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Katrina Lamb, CFA
Head of Investment Strategy & Research
Katrina Lamb’s international investment industry career spans more than 25 years and includes both buy and sell side experience. She specializes in the research, analysis, and evaluation of the capital markets opportunities that... Full Bio
They conferred in elegant conference rooms in the classical-style École des Beaux Arts building that houses the Federal Reserve Board, to discuss the problems created by years of pumping cheap money into the economy. The need for that cheap money is no longer a present day reality, they said. In anticipation of a resumption of economic growth we must raise interest rates from the recent low levels that have never been seen in the history of our Republic – a 1.6% yield on the 10 year Treasury! The policymakers acted accordingly, and a 30 year macro bear market for interest rates ensued.
Coming Full Circle
No, that is not a speculative musing about the future, but a recitation of actual US economic history. The year was 1951. The cheap money was the legacy of an economic depression and, more recently, the cost of financing the country’s involvement in the Second World War. The US was the world’s sole economic superpower and its only viable source of growth, but the monetary policymakers of the day knew that real growth could not come on the back of cheap money. No free lunch they said, rates have to rise. And rise they did, with the 10-year yield going from 1.6% after the war to 15.4% by 1981.
Now we have come full circle. After five years of historically cheap money investors are looking at the bond market, and nightmarish visions of that 1951 Treasury Accord are dancing in their heads. With one day left in the second quarter the Barclays US Aggregate Bond index has returned -2.43% since April 1. The exit doors are jammed with fleeing moneyfolk – in the last four weeks $23.7 billion has left the bond market via net mutual fund outfllows, the most since the days of indiscriminate panic selling in October 2008. By comparison the S&P 500 is up by 3.4% for the quarter even after the recent 5.8% correction.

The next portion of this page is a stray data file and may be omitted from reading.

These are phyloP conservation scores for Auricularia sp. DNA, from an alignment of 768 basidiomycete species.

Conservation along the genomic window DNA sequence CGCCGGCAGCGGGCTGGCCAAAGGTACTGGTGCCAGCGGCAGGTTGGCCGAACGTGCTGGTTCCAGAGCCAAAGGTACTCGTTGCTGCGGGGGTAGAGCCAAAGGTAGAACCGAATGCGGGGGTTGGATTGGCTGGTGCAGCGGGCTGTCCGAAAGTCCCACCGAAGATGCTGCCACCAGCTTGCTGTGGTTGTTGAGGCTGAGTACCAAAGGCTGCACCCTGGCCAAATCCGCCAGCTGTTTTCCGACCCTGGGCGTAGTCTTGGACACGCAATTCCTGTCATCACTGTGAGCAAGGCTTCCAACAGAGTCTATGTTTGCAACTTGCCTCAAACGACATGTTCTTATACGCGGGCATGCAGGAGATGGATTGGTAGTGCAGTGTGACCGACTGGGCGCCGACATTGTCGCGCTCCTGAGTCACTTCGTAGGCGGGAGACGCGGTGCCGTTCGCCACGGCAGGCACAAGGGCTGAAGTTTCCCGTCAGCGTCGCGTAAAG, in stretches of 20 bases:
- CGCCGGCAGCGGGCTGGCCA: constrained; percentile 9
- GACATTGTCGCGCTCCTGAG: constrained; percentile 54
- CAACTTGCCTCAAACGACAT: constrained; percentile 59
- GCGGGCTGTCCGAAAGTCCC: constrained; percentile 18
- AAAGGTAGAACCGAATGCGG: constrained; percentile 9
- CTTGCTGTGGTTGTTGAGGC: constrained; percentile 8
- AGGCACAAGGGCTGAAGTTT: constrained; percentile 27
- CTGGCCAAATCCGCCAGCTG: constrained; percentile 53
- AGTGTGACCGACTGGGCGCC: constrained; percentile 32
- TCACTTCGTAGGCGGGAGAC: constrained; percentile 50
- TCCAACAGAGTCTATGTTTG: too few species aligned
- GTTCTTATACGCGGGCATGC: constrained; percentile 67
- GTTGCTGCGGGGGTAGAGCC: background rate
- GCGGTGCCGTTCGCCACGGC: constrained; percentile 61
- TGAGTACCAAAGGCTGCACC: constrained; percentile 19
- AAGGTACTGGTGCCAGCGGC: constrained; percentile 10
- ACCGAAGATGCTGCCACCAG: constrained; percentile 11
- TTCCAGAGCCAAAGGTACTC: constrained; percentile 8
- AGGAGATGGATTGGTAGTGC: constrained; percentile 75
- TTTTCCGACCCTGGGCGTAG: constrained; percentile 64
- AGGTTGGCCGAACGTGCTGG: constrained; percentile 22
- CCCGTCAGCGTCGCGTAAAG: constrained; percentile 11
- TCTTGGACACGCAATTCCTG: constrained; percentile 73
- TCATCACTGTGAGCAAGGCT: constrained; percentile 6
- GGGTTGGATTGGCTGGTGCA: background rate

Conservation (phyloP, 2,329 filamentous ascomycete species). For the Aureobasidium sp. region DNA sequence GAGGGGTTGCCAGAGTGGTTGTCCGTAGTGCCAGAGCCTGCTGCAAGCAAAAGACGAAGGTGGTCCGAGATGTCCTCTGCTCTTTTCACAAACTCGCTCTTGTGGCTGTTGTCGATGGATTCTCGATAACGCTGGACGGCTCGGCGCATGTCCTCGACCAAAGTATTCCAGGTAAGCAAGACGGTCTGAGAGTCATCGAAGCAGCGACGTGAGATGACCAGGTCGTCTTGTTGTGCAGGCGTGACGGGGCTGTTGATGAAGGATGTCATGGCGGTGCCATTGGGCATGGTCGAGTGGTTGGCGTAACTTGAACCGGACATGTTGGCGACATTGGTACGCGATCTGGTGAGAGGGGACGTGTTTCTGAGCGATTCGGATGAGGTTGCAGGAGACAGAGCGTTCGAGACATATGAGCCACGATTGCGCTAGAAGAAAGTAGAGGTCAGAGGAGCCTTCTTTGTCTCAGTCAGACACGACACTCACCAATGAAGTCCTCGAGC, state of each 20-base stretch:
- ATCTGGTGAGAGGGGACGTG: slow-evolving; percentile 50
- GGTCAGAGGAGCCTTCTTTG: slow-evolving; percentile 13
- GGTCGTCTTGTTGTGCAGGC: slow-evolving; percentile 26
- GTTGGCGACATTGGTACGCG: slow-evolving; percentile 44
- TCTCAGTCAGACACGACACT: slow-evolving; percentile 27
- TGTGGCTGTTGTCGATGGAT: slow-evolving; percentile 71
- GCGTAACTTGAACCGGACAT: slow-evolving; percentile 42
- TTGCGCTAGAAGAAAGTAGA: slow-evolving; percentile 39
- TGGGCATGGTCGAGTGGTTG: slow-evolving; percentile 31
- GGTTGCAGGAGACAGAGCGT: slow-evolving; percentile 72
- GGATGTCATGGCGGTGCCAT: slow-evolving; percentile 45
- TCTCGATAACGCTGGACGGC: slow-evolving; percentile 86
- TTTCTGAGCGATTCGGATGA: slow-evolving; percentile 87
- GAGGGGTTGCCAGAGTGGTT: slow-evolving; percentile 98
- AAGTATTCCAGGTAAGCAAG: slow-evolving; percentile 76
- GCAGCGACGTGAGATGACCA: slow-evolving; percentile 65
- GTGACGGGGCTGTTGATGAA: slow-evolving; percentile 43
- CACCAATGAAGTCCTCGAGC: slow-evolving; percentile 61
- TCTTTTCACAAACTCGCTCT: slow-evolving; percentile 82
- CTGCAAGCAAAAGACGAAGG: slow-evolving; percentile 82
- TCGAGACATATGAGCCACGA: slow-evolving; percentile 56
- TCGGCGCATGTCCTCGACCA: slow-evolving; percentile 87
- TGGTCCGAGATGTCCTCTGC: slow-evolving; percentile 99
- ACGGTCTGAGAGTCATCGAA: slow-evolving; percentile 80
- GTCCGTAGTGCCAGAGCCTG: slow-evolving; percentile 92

The Gathering Storm?
That frenetic selling is not helping bonds regain ground. When investors pile out of an asset the managers who run funds holding those assets have to sell to redeem the exiting investors. That selling drives prices down further, leading to more investors getting out, and a vicious circle ensues. There’s a bit of that going on now – quite honestly there is not a compelling case to make on the basis of economic fundamentals for the 10 year yield to jump from 1.6% to 2.6% in just five weeks. We imagine it likelier than not that cooler heads will prevail in the near term. But we have glimpsed the shadow of the bear, if not yet the bear itself.
Unfortunately there’s not much in the way of safe houses in today’s environment. Bonds are down, stocks are off their highs, commodities are faring poorly and there is great carnage in emerging markets. If we are headed towards renewed growth, as we continue to believe is the likeliest scenario, then presumably this too will pass. But it’s not a good time for the queasy or the faint of heart.
Bond rates are rising. This week the Fed met and the world learned the true meaning of “tapering”: not a slip of the tongue, but a stated willingness on the Fed’s part to contemplate a phasing out, over time, of the QE programs that have kept assets afloat through the near-crises of the past several years, from the Eurozone turmoil to Washington’s repeated fumbling of its role on the world economic stage. The 10 year yield as of this writing is just under 2.5%, about 50% higher than where it was at the beginning of May. Bond traders are smelling the end of an era, battening down their durations and searching for ways to be low-correlated to the Barclays US Aggregate.